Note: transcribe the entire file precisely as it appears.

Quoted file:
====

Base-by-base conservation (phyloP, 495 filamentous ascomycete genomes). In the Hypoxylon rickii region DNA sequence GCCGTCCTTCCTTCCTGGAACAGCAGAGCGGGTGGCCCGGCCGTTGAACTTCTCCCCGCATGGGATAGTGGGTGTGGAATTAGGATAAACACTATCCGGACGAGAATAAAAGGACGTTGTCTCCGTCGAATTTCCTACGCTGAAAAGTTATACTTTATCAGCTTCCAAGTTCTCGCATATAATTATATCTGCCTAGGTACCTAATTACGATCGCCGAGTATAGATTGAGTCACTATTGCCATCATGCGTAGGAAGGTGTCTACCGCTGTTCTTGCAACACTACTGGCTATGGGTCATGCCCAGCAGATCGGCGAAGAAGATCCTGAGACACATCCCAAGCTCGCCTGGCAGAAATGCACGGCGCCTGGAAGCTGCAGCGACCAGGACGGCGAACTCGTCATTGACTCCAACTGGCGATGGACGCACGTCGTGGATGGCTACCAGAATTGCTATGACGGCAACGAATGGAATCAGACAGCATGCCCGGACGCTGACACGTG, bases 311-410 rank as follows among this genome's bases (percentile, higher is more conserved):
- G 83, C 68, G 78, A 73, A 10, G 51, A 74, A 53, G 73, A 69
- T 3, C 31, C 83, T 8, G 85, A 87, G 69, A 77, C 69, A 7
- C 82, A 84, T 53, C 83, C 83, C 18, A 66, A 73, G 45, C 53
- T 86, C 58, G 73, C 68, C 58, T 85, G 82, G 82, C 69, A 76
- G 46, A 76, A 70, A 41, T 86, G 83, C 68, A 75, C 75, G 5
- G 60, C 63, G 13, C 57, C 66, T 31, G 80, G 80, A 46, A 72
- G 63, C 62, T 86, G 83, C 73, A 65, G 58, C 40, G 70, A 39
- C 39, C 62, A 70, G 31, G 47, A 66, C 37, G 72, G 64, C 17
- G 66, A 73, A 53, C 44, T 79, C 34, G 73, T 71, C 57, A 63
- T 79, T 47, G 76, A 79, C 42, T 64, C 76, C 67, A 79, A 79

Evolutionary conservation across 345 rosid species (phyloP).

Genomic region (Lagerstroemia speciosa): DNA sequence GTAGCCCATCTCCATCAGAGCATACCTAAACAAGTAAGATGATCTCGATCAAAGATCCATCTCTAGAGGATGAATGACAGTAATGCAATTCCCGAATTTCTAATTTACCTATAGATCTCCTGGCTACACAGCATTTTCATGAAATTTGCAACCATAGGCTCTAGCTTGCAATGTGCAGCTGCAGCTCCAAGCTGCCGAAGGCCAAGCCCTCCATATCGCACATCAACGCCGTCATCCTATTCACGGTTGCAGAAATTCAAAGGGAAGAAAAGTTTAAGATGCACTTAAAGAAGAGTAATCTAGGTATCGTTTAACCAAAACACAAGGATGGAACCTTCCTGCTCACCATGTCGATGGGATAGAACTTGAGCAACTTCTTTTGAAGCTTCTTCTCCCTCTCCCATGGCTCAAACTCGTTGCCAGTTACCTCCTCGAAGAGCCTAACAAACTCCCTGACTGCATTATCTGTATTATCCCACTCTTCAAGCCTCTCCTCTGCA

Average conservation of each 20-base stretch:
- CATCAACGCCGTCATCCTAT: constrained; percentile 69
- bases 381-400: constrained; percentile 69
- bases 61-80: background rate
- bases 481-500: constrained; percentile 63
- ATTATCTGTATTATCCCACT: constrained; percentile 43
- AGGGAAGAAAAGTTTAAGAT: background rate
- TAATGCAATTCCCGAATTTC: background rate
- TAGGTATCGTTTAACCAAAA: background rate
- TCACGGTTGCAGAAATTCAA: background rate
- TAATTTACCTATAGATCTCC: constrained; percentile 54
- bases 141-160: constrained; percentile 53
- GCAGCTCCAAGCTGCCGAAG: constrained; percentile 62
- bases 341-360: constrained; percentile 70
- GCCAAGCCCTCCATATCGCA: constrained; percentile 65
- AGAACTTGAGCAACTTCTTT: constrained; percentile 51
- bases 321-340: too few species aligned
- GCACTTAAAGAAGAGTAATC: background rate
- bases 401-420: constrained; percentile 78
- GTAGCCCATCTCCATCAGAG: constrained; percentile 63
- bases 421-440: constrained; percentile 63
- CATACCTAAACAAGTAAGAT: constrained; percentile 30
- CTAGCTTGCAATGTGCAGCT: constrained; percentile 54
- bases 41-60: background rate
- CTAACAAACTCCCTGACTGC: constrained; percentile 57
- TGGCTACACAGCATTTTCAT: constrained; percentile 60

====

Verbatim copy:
Base-by-base conservation (phyloP, 495 filamentous ascomycete genomes). In the Hypoxylon rickii region DNA sequence GCCGTCCTTCCTTCCTGGAACAGCAGAGCGGGTGGCCCGGCCGTTGAACTTCTCCCCGCATGGGATAGTGGGTGTGGAATTAGGATAAACACTATCCGGACGAGAATAAAAGGACGTTGTCTCCGTCGAATTTCCTACGCTGAAAAGTTATACTTTATCAGCTTCCAAGTTCTCGCATATAATTATATCTGCCTAGGTACCTAATTACGATCGCCGAGTATAGATTGAGTCACTATTGCCATCATGCGTAGGAAGGTGTCTACCGCTGTTCTTGCAACACTACTGGCTATGGGTCATGCCCAGCAGATCGGCGAAGAAGATCCTGAGACACATCCCAAGCTCGCCTGGCAGAAATGCACGGCGCCTGGAAGCTGCAGCGACCAGGACGGCGAACTCGTCATTGACTCCAACTGGCGATGGACGCACGTCGTGGATGGCTACCAGAATTGCTATGACGGCAACGAATGGAATCAGACAGCATGCCCGGACGCTGACACGTG, bases 311-410 rank as follows among this genome's bases (percentile, higher is more conserved):
- G 83, C 68, G 78, A 73, A 10, G 51, A 74, A 53, G 73, A 69
- T 3, C 31, C 83, T 8, G 85, A 87, G 69, A 77, C 69, A 7
- C 82, A 84, T 53, C 83, C 83, C 18, A 66, A 73, G 45, C 53
- T 86, C 58, G 73, C 68, C 58, T 85, G 82, G 82, C 69, A 76
- G 46, A 76, A 70, A 41, T 86, G 83, C 68, A 75, C 75, G 5
- G 60, C 63, G 13, C 57, C 66, T 31, G 80, G 80, A 46, A 72
- G 63, C 62, T 86, G 83, C 73, A 65, G 58, C 40, G 70, A 39
- C 39, C 62, A 70, G 31, G 47, A 66, C 37, G 72, G 64, C 17
- G 66, A 73, A 53, C 44, T 79, C 34, G 73, T 71, C 57, A 63
- T 79, T 47, G 76, A 79, C 42, T 64, C 76, C 67, A 79, A 79

Evolutionary conservation across 345 rosid species (phyloP).

Genomic region (Lagerstroemia speciosa): DNA sequence GTAGCCCATCTCCATCAGAGCATACCTAAACAAGTAAGATGATCTCGATCAAAGATCCATCTCTAGAGGATGAATGACAGTAATGCAATTCCCGAATTTCTAATTTACCTATAGATCTCCTGGCTACACAGCATTTTCATGAAATTTGCAACCATAGGCTCTAGCTTGCAATGTGCAGCTGCAGCTCCAAGCTGCCGAAGGCCAAGCCCTCCATATCGCACATCAACGCCGTCATCCTATTCACGGTTGCAGAAATTCAAAGGGAAGAAAAGTTTAAGATGCACTTAAAGAAGAGTAATCTAGGTATCGTTTAACCAAAACACAAGGATGGAACCTTCCTGCTCACCATGTCGATGGGATAGAACTTGAGCAACTTCTTTTGAAGCTTCTTCTCCCTCTCCCATGGCTCAAACTCGTTGCCAGTTACCTCCTCGAAGAGCCTAACAAACTCCCTGACTGCATTATCTGTATTATCCCACTCTTCAAGCCTCTCCTCTGCA

Average conservation of each 20-base stretch:
- CATCAACGCCGTCATCCTAT: constrained; percentile 69
- bases 381-400: constrained; percentile 69
- bases 61-80: background rate
- bases 481-500: constrained; percentile 63
- ATTATCTGTATTATCCCACT: constrained; percentile 43
- AGGGAAGAAAAGTTTAAGAT: background rate
- TAATGCAATTCCCGAATTTC: background rate
- TAGGTATCGTTTAACCAAAA: background rate
- TCACGGTTGCAGAAATTCAA: background rate
- TAATTTACCTATAGATCTCC: constrained; percentile 54
- bases 141-160: constrained; percentile 53
- GCAGCTCCAAGCTGCCGAAG: constrained; percentile 62
- bases 341-360: constrained; percentile 70
- GCCAAGCCCTCCATATCGCA: constrained; percentile 65
- AGAACTTGAGCAACTTCTTT: constrained; percentile 51
- bases 321-340: too few species aligned
- GCACTTAAAGAAGAGTAATC: background rate
- bases 401-420: constrained; percentile 78
- GTAGCCCATCTCCATCAGAG: constrained; percentile 63
- bases 421-440: constrained; percentile 63
- CATACCTAAACAAGTAAGAT: constrained; percentile 30
- CTAGCTTGCAATGTGCAGCT: constrained; percentile 54
- bases 41-60: background rate
- CTAACAAACTCCCTGACTGC: constrained; percentile 57
- TGGCTACACAGCATTTTCAT: constrained; percentile 60